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Sustainable Cities

black and white bikes

There’s a better chance at winning the lottery than finding a bike spot in Madison.

Whether or not bicyclists obey the bike light installed on the bike path near my apartment is up for debate. What’s important is that it’s there. As a new resident of a bustling city, I got to thinking what makes one place more sustainable than another.┬áDetermining factors of a sustainable city will vary depending on who you ask. If you ask me, an eco-friendly city needs these things: Continue reading

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Hello, Madison!

Map of Wisconsin from Google Earth.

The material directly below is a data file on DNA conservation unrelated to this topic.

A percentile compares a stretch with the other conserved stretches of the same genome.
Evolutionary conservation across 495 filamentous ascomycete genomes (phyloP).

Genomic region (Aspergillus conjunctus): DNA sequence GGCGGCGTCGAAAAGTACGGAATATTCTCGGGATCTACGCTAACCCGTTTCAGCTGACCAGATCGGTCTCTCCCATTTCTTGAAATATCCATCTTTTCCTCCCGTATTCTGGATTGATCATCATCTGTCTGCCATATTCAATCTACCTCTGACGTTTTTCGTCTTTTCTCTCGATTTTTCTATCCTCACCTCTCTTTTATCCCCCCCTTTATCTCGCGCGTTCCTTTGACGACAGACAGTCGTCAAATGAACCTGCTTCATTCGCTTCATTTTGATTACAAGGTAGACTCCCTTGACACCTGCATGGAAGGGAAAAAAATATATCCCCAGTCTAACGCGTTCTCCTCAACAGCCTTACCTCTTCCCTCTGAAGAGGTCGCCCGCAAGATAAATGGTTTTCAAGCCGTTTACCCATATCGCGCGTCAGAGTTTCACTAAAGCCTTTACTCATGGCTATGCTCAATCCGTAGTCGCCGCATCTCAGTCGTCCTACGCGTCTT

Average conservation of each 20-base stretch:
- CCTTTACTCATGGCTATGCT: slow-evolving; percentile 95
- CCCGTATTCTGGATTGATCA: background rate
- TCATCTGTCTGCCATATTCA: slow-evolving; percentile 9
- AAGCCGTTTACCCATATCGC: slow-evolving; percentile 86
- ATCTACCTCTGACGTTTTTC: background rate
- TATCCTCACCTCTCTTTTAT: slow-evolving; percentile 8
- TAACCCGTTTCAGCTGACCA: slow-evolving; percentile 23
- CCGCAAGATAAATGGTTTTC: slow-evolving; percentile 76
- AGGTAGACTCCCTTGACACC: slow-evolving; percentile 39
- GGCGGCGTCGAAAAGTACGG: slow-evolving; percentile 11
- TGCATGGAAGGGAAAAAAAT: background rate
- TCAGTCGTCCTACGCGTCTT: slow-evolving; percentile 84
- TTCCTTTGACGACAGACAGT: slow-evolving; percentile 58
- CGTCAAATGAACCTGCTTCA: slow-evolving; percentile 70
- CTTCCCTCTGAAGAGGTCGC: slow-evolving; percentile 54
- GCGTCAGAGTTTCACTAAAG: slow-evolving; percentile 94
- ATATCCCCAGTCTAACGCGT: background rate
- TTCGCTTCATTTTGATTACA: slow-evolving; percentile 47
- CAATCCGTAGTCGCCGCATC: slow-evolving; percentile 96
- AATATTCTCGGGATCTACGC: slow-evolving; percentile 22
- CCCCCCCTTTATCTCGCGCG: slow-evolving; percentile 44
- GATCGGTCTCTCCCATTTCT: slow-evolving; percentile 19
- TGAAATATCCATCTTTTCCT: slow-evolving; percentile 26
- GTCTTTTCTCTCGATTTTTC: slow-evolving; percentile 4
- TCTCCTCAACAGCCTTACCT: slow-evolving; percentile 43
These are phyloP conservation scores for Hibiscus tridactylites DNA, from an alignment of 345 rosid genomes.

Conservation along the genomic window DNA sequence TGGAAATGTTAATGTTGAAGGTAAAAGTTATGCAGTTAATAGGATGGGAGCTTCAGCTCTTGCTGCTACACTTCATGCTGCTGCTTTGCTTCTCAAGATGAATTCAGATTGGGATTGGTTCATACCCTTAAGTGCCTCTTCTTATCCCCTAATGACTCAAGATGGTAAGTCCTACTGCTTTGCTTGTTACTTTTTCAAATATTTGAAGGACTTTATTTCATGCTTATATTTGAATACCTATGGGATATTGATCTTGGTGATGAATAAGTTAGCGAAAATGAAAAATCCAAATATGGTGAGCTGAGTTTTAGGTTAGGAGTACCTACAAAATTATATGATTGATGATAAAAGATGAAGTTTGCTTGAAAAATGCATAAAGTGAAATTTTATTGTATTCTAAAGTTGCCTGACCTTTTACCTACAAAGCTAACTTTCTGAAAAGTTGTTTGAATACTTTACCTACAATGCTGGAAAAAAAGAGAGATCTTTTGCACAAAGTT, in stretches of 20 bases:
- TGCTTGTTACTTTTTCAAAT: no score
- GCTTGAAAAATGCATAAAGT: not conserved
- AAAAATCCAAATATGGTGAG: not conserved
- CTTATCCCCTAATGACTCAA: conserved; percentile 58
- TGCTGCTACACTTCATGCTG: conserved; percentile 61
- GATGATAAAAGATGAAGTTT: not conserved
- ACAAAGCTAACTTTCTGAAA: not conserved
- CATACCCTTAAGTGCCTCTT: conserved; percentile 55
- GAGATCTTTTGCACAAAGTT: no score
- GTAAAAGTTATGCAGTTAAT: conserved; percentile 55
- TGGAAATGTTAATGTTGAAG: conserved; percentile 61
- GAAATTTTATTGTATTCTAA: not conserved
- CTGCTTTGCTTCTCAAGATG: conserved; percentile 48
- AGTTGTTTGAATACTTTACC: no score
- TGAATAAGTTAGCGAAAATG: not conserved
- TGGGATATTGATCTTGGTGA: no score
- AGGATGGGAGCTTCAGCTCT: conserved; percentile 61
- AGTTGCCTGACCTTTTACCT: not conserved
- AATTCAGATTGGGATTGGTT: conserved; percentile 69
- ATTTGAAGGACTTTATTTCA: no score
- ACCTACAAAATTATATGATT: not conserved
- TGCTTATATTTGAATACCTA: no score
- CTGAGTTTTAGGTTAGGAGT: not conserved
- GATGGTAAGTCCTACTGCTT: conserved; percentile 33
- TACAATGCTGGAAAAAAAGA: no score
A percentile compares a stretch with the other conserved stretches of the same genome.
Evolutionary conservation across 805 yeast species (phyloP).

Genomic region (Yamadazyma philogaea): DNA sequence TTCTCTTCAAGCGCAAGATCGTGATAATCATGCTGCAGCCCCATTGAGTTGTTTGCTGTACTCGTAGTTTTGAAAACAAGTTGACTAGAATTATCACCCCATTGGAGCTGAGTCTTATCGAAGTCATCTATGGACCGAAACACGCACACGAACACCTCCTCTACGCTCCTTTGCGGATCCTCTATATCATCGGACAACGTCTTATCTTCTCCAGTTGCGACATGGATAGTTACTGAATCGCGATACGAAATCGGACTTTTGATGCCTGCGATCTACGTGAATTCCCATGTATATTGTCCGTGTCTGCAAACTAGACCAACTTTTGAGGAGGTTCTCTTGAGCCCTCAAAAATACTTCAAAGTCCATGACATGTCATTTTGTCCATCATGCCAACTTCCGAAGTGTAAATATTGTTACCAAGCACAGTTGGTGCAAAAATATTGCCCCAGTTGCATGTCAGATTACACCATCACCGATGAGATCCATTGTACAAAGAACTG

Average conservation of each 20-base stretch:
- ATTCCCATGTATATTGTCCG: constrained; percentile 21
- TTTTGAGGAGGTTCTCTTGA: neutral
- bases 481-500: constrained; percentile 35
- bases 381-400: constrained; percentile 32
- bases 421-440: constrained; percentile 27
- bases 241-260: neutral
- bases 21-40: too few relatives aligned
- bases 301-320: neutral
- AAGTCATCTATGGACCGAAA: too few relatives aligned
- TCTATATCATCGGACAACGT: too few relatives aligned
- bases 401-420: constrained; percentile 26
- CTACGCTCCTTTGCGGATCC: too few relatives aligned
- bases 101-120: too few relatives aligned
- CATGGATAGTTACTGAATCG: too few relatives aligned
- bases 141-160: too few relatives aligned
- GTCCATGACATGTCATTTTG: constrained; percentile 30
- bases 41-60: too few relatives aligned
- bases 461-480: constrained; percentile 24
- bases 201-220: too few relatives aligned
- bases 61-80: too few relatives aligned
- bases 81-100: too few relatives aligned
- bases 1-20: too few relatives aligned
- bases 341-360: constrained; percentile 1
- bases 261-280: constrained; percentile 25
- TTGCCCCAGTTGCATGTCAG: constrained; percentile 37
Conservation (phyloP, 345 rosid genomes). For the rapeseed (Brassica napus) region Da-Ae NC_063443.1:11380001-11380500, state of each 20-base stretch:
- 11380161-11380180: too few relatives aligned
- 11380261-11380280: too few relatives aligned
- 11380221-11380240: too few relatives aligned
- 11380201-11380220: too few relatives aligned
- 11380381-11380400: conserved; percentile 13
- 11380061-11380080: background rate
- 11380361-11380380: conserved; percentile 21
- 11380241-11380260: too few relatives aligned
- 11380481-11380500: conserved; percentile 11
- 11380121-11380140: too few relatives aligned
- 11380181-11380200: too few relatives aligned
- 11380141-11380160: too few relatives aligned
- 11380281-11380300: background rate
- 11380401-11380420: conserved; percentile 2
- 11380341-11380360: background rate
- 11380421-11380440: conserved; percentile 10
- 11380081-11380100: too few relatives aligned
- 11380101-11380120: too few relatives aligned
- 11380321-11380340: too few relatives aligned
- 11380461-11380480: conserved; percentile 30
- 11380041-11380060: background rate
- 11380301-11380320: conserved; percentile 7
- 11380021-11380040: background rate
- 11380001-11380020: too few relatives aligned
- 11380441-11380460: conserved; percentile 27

The pain of waiting for an answer is over: I’ve been accepted to the University of Wisconsin-Madison to study Land Resources. The bustling capital city is located between two frequently-kayaked and very fishable lakes, Monona and Mendota. The city is sustainable in that biking and walking are the main methods of transportation, and places to eat, live, study, and be entertained are all very close to each other. A highly centralized city like Madison is a great environment for a grad student without a car, such as myself. The average apartment here rents for around $800/month but according to students, the price of living is increasing as people are discovering this secret city. Here are some pictures from the plane, a map of Wisconsin, and the view of the “West Side” from the top of the Atmospheric and Oceanic Sciences (AOS) building at the University. Continue reading